Middle East Brief 128 (Summary) — After the Syrian uprising began in 2011, many U.S. government officials and foreign policy analysts predicted that the regime of Bashar al-Asad would eventually collapse. They saw Syria’s minority-led government as inherently fragile and pointed to the country’s long history of political instability. Eight years later, however, the Asad regime survives, albeit transformed, and has regained territorial control of much of the country. In this Brief, Daniel Neep argues that these analyses misunderstood the nature of the regime that Bashar and his father, Hafiz, had built since 1970. The Asads learned valuable lessons from earlier Syrian dictators who were overthrown and, by seeking to avoid their mistakes, they constructed a regime that was more networked, more dispersed, and more sprawling than experts and policymakers realized. To understand the continued resiliency of the Syrian regime, Neep argues we need to look, as the Asads did, at the country’s overlooked history of tyrannies.
Middle East Brief 127 (Summary) — Launched in April 2016 and closely associated with Crown Prince Mohammed bin Salman, Saudi Vision 2030 is an ambitious set of economic and social initiatives aimed primarily at transforming the economy of Saudi Arabia. The conventional wisdom among journalists and analysts is that a series of crises and policies — including massive Saudi intervention in the war in Yemen and the assassination of Saudi journalist Jamal Khashoggi — have hurt Vision 2030 by damaging the Kingdom’s reputation as a stable and hospitable environment for long-term investment. In this Brief, Nader Habibi evaluates progress in the implementation of Saudi Vision 2030 programs. He finds that while there have been successes in public sector reforms and enacting social and cultural changes, many of the economic diversification efforts have stalled because of a lack of foreign investment and partnerships. Habibi argues that paradoxically some of these delays — particularly to the “giga projects” — might be a blessing in disguise for the long-term trajectory of Vision 2030.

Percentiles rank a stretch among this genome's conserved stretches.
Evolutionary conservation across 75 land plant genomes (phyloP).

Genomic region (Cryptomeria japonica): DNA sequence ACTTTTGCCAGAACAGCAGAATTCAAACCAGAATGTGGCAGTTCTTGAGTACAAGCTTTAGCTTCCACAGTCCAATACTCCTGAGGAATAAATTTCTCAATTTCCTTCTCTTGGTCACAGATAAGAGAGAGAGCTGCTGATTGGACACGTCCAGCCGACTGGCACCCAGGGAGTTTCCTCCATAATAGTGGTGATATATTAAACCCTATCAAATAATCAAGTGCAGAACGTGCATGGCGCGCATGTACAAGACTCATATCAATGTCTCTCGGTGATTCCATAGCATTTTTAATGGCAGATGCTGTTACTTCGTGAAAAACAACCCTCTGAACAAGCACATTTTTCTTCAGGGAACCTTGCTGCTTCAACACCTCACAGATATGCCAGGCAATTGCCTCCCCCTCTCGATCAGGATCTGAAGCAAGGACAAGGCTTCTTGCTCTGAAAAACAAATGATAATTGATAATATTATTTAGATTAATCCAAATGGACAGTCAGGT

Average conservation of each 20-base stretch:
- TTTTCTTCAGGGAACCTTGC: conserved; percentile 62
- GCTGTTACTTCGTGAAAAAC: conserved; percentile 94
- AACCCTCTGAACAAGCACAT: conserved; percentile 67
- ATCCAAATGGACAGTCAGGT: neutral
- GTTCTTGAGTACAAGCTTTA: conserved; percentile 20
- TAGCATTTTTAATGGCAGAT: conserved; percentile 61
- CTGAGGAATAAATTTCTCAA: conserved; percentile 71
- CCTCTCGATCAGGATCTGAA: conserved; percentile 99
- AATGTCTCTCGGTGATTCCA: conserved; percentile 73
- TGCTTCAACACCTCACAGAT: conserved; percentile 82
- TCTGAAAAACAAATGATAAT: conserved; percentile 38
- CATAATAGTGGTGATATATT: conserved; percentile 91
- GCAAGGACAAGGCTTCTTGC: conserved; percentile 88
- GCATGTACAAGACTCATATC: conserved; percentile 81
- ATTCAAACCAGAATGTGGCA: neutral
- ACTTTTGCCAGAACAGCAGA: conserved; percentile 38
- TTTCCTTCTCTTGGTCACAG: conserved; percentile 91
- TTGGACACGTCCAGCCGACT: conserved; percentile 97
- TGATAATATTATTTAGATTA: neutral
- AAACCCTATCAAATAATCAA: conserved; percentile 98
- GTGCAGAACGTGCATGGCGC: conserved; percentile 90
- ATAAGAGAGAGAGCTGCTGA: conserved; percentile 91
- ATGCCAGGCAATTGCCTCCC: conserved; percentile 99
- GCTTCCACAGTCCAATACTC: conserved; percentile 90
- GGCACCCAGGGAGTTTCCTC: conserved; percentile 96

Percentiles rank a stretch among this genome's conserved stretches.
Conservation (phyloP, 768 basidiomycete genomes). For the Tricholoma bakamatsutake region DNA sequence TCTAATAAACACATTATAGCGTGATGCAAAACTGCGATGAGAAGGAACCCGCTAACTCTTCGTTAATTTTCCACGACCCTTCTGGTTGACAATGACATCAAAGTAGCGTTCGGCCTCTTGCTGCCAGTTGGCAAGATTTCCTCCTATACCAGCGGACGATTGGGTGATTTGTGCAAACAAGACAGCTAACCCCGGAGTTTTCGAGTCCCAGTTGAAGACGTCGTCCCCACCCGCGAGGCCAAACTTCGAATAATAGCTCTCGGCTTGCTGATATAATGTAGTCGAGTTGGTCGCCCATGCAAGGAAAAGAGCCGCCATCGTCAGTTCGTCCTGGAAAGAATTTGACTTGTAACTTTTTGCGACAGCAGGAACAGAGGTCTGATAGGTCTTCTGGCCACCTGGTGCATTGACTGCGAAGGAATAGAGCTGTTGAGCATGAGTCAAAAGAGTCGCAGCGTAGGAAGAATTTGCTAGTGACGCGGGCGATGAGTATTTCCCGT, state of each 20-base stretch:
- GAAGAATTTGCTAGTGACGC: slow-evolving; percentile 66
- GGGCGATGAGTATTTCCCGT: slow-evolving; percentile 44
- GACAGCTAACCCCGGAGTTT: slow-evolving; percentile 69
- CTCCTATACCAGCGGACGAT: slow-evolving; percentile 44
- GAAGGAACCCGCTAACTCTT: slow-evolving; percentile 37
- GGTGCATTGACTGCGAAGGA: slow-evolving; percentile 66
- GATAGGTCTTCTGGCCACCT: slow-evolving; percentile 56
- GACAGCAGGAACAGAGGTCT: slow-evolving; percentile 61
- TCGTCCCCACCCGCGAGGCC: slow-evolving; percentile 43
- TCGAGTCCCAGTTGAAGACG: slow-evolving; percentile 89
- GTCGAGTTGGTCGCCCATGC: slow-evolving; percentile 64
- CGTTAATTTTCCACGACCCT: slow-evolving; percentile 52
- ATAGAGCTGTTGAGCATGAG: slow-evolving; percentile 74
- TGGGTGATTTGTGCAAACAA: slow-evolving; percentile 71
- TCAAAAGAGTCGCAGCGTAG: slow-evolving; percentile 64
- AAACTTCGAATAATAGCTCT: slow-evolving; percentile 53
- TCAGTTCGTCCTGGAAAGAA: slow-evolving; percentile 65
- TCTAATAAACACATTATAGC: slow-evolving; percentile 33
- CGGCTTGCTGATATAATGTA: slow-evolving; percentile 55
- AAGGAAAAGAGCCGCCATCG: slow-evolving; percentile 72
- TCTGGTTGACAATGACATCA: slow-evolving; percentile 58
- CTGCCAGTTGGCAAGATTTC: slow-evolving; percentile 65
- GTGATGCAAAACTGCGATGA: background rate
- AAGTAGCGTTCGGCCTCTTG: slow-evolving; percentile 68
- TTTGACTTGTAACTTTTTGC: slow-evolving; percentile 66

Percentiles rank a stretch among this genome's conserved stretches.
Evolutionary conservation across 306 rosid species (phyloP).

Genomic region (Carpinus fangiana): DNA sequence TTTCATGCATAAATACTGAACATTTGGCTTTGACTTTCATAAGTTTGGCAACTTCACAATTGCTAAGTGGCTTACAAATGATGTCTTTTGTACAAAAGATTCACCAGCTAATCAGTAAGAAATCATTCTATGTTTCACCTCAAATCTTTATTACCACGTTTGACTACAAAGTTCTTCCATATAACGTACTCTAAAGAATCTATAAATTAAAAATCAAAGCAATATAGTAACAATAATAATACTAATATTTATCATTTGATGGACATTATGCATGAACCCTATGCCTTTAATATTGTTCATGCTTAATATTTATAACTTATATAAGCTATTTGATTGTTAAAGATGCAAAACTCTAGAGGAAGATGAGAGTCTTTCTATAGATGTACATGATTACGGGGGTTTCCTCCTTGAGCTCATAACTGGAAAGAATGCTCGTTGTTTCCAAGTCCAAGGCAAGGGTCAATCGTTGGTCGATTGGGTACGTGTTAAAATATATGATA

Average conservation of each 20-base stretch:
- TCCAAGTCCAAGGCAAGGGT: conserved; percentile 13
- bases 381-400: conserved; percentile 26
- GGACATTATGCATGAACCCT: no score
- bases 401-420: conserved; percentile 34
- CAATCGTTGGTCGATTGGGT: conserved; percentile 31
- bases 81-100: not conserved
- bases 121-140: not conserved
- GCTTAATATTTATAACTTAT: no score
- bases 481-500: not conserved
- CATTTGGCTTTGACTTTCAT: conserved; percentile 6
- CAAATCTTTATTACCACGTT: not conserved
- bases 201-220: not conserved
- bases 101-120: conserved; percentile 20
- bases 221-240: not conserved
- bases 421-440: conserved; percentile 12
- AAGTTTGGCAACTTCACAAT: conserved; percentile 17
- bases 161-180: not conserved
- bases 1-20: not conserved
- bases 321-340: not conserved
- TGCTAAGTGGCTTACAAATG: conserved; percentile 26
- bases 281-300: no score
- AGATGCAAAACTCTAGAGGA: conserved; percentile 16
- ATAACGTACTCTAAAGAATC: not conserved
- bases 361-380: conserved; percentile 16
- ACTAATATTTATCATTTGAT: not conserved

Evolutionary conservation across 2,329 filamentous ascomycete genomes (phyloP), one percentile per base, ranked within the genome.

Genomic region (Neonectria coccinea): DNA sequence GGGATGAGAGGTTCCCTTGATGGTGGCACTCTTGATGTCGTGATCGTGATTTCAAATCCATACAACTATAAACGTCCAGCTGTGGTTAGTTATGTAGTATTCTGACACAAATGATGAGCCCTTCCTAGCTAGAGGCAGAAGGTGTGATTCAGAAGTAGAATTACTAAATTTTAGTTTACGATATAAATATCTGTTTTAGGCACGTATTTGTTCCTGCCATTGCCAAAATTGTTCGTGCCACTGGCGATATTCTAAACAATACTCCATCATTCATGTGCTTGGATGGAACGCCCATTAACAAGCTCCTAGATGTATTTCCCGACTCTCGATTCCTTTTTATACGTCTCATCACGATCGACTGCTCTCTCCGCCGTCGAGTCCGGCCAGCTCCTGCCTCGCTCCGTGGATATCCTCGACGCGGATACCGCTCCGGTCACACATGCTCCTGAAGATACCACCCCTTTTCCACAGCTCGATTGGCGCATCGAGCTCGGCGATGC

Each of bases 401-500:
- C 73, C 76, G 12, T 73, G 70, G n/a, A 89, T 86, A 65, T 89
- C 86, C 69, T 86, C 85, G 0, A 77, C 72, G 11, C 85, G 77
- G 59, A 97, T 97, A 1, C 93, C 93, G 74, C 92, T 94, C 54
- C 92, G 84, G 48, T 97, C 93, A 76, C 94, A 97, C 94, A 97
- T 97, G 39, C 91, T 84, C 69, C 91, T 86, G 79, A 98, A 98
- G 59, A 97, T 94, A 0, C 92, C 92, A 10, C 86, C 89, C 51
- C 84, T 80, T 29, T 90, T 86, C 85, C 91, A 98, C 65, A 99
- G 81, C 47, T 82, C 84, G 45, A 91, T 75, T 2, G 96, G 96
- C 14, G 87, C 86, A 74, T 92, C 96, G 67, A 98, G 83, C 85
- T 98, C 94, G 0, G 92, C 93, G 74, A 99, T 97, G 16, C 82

Middle East Brief 126 (Summary) — The Trump administration plans to unveil its detailed proposal for peace between Israel and the Palestinians sometime after the April 9th Israeli elections. Will the so-called “ultimate deal” be dead on arrival or could it lead the two sides to re-engage in serious negotiations based upon the plan's details and conditions for implementation? In this Brief, Shai Feldman and Khalil Shikaki identify factors critical to the success of Trump’s initiative. They examine the Israelis' and Palestinians’ minimal requirements in such a deal; whether key Arab leaders would be willing to support the U.S. effort; the leverage the Trump administration could bring to bear on each side; and the degree to which Israeli and Palestinian domestic political environments would be receptive to renewed peace efforts. Finally, the authors discuss measures that the Trump administration could take to decrease the odds of either or both parties rejecting what Trump has called “the deal of the century.”
Middle East Brief 125 (Summary) — Islamic movements in Saudi Arabia — including the Muslim Brotherhood, Salafi groups, and armed militants — have faced fierce repression since the rise to power of King Salman in 2015. As with earlier crackdowns, however, they are likely to survive. In this Brief, Pascal Menoret argues that the strength and resiliency of Saudi Islamic activism is rooted in how it takes advantage of resources and spaces created during the rapid expansion of suburbs of Saudi Arabia’s main cities since the 1960s. Islamic activism in the Kingdom is a suburban phenomenon, and it is in the sprawling landscapes of suburbia where Islamic activists recruit and mobilize for a range of activities, including street protests, marches, electioneering, and direct action. Menoret’s analysis challenges the conventional wisdom that piety and religious doctrine explain the strength of Islamic activism in Saudi Arabia.
December 2018 – The Return of Geo-Economics and the Emergence of Co-Prosperity Zones in the Middle East